Remember Michael Jackson?

There was once a noble idea, from which two unique and desirable products sprung. A blended whisky, which probably only a select few of you will ever have, and a book, which you can have tomorrow.


The Whisky

The whisky was blended from Michael Jackson’s private collection of 1,000 opened bottles by Whisky Magazine and a company called Berry Bros & Rudd, a specialist wine merchant and an independent spirits bottler. This was done in agreement with Michael’s family. The whisky was launched at Whisky Live in London in February, retailing for just under £70, and is now sold-out (1,000 bottles were made). On the Berry Bros & Rudd’s website we read that “a proportion of the proceeds will go to the Parkinson’s Society”.

Michael Jackson Whisky

This is one unique whisky, no doubt about that, which will never be repeated. Each bottle of Michael Jackson Blend carries a tangible piece of the history of the Scotch whisky inside it. Should Michael be considered the Tommy Dewar or the Aeneas Coffey of our times by the future generations, a bottle of whisky created from his personal stocks will be worth a fortune and in the hearts of many, without a doubt, it will indeed be priceless.

Doug McIvor, Berry Bros & Rudd’s spirits manager and the man behind this blend (Keeper of the Quaich since 2000, formerly writing for Whisky Magazine) surely must have known this before he even touched the first sample. When asked whether the collection was bought by the company or donated by the family, he said that the “bottles were difficult to place a commercial value on”. I bet they were. But somehow Whisky Magazine and Berry Bros & Rudd managed to do it in the end, didn’t they? No less and no more than £70 and a piece of history could have been yours for drinking.

Questions arise. Was there a better way of utilising the collection? Opened bottles and samples can’t be stored for a very long time as they evaporate and/or oxidise slowly. This must have been the driving factor behind the idea. But why 1,000 bottles? Why not 10 or 10,000? Since the blend was dressed with Berry Bros & Rudd’s stock anyway, the level of dilution did not matter any more. And why £70? Why not £7 or £700? Maybe all the whisky created should have been auctioned and then all, as opposed to “a proportion” of the proceeds given to the Parkinson’s Disease Society? When a company makes a profit of even one penny on an item of heritage value, it is hard for me to believe that they did not compromise and that the profit did not come at an expense to all of us.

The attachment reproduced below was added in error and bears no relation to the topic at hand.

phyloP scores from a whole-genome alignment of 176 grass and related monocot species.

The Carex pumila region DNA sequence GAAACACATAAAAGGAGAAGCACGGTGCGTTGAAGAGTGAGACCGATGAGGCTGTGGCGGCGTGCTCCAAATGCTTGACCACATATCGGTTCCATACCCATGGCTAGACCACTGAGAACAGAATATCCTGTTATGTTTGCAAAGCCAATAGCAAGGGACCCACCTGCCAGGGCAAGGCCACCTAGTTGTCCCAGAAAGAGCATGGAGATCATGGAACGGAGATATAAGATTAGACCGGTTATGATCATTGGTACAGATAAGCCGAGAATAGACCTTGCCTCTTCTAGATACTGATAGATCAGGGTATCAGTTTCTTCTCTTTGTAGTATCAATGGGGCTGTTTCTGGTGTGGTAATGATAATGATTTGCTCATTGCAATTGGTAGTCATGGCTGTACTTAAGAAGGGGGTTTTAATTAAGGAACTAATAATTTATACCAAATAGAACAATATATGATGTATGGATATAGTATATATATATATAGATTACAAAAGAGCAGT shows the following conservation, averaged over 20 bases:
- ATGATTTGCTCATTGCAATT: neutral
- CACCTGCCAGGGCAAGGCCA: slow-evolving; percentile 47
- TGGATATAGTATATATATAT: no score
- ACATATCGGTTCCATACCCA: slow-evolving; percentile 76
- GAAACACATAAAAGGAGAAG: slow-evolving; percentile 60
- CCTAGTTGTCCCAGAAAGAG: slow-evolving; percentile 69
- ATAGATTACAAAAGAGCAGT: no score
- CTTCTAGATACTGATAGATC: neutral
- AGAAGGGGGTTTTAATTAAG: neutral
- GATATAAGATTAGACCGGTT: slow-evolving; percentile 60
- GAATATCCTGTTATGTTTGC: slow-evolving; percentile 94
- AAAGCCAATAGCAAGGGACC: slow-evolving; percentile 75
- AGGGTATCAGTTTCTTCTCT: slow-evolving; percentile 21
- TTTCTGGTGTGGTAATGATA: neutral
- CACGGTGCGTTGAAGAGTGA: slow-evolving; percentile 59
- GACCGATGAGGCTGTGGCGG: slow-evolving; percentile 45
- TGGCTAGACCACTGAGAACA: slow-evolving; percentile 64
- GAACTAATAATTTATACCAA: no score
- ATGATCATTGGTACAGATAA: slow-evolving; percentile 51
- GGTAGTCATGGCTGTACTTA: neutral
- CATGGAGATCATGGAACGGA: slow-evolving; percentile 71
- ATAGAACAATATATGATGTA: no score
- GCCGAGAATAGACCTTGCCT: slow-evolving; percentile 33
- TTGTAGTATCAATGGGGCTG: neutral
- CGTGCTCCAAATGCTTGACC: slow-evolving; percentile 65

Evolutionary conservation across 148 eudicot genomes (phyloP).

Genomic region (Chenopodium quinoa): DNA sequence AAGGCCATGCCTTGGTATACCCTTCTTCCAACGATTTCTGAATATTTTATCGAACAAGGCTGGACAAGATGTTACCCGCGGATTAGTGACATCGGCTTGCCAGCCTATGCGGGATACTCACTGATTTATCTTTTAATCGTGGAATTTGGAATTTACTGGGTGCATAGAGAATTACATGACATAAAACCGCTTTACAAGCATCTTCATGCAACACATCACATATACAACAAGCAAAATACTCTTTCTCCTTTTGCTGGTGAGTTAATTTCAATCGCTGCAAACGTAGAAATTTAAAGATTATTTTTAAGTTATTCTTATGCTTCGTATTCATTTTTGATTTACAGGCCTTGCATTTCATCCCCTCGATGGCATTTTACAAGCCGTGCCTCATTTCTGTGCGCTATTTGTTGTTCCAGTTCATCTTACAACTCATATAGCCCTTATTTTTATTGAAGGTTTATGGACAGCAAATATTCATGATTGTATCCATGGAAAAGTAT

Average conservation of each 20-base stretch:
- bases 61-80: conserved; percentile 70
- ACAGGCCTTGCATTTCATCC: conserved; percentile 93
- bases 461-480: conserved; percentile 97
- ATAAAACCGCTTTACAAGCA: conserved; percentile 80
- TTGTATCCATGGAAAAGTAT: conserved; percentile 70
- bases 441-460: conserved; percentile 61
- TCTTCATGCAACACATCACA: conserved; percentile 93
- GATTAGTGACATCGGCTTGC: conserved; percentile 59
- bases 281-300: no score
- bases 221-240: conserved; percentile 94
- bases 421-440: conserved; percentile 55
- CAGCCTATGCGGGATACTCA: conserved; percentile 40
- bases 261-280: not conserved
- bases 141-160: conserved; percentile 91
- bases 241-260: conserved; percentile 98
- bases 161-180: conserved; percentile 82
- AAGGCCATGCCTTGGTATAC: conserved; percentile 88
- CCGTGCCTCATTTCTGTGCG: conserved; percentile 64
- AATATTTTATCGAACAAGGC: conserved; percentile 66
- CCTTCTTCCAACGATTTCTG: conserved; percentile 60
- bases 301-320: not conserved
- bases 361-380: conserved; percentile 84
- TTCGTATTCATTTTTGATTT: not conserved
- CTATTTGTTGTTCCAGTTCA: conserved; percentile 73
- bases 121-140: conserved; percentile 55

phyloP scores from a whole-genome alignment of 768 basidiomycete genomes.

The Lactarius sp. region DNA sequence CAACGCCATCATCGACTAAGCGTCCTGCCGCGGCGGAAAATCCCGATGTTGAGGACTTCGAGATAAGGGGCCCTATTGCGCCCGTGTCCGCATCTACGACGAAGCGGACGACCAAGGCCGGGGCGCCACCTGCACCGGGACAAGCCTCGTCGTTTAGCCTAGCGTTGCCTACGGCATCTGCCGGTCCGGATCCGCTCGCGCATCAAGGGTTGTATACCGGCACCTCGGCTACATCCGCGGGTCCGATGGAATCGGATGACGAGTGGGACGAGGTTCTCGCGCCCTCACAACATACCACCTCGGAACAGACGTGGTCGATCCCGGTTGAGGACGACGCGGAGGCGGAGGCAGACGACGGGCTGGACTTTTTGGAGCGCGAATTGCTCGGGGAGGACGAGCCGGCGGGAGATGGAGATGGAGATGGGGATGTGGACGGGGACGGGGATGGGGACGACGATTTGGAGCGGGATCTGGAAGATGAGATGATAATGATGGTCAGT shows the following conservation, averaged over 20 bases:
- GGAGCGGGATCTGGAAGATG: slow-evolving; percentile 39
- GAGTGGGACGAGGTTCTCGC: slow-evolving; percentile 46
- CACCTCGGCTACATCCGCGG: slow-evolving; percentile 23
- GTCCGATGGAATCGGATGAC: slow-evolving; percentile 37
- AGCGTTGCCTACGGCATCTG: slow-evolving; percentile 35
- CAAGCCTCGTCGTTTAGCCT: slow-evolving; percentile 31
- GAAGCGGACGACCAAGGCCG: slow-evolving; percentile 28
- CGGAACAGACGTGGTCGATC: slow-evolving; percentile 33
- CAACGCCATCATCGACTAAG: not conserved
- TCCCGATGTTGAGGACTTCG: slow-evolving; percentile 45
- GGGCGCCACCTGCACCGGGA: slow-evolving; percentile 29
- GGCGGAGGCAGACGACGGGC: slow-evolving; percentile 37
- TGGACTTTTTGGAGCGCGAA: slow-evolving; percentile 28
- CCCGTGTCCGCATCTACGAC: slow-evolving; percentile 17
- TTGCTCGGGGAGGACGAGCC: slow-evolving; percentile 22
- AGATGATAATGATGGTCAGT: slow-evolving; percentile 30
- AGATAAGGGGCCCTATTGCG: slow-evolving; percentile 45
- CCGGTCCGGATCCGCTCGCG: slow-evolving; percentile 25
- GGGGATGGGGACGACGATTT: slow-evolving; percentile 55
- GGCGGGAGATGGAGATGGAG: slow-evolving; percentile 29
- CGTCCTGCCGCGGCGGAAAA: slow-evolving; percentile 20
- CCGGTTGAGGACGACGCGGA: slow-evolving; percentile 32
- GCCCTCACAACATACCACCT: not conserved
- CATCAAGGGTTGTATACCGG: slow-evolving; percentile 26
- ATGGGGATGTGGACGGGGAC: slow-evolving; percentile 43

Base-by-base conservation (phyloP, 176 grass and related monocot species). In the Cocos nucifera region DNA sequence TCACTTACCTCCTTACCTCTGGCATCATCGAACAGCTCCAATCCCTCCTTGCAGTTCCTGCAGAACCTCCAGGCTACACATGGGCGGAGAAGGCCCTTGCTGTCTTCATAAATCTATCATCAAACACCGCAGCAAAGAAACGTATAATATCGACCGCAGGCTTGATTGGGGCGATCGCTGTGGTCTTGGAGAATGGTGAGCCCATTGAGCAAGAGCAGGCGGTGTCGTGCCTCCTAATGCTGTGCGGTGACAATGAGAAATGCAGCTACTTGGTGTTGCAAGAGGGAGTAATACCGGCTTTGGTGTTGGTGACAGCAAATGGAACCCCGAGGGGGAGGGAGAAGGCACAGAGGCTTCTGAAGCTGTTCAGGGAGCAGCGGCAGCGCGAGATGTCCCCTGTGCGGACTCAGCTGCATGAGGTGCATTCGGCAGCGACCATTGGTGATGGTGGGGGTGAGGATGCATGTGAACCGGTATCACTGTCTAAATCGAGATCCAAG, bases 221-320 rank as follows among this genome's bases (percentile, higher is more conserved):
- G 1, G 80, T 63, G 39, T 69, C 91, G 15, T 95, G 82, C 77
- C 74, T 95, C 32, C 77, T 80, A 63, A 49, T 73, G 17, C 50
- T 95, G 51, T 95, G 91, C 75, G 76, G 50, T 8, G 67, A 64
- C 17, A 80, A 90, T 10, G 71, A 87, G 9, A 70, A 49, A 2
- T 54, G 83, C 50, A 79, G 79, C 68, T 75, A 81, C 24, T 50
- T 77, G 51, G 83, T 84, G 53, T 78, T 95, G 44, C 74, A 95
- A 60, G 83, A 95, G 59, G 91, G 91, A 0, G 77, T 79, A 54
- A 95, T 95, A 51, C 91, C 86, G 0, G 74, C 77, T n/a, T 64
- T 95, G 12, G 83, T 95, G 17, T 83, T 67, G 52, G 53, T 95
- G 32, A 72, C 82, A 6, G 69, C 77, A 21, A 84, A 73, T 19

What is more, when something is sold under the banner of charity work, the financial clarity of the venture must be no less than absolute.


The Book

‘Beer Hunter, Whisky Chaser’ was written mostly by Michael’s friends. Those that know a great deal about whisky and beer that is, a bunch of leading international beer and whisky writers:

Stephen Beaumont, Julie Bradford, Dave Broom, Ian Buxton, John Hansell, Charles MacLean, Hans Offringa, F Paul Pacult, Roger Protz, Lucy Saunders, Conrad Seidl and Gavin D Smith.

They all contributed essays that were put together by Ian Buxton and published by Classic Expressions… actually I think it is best if I let Ian Buxton speak about it all through the final words of his introduction to the book. It truly captures the essence of this undertaking.

Beer Hunter, Whisky Chaser

“All of the writers, and Gill Allan our jacket designer, contributed their work free of charge and we have received generous sponsorship from Chivas Brothers’ The Glenlivet to offset the cost of production. My colleague Neil Wilson at Classic Expressions took on the onerous responsibility of publisher with considerable grace, especially considering that I ‘volunteered’ him for this role.

“To all of them go my thanks and the gratitude of the Parkinson’s Disease Society of the UK. Michael suffered from the debilitating effects of this dreadful disease with grace and true Yorkshire grit for many years. It is fitting, then, that all profits from the publication of this book will be donated to the Parkinson’s Disease Society of the UK. To this end, I add particular thanks to you, the purchaser, for buying this book. You may never see the good that this has done, but it is appreciated and valued more than you can know.

“Whatever your tipple, savour it with the knowledge that Michael Jackson is by your side – a reliable, robust and modest guide whose memory and influence lives on.”

Did you catch the key phrases?

“Work free of charge”

“All profits will be donated”

“Influence lives on”

Please support the Parkinson’s Disease Society and pay tribute to Michael Jackson by purchasing ‘Beer Hunter, Whisky Chaser’ directly from Classic Expressions (link below). Thank you.


Buy ‘Beer Hunter, Whisky Chaser’ here!

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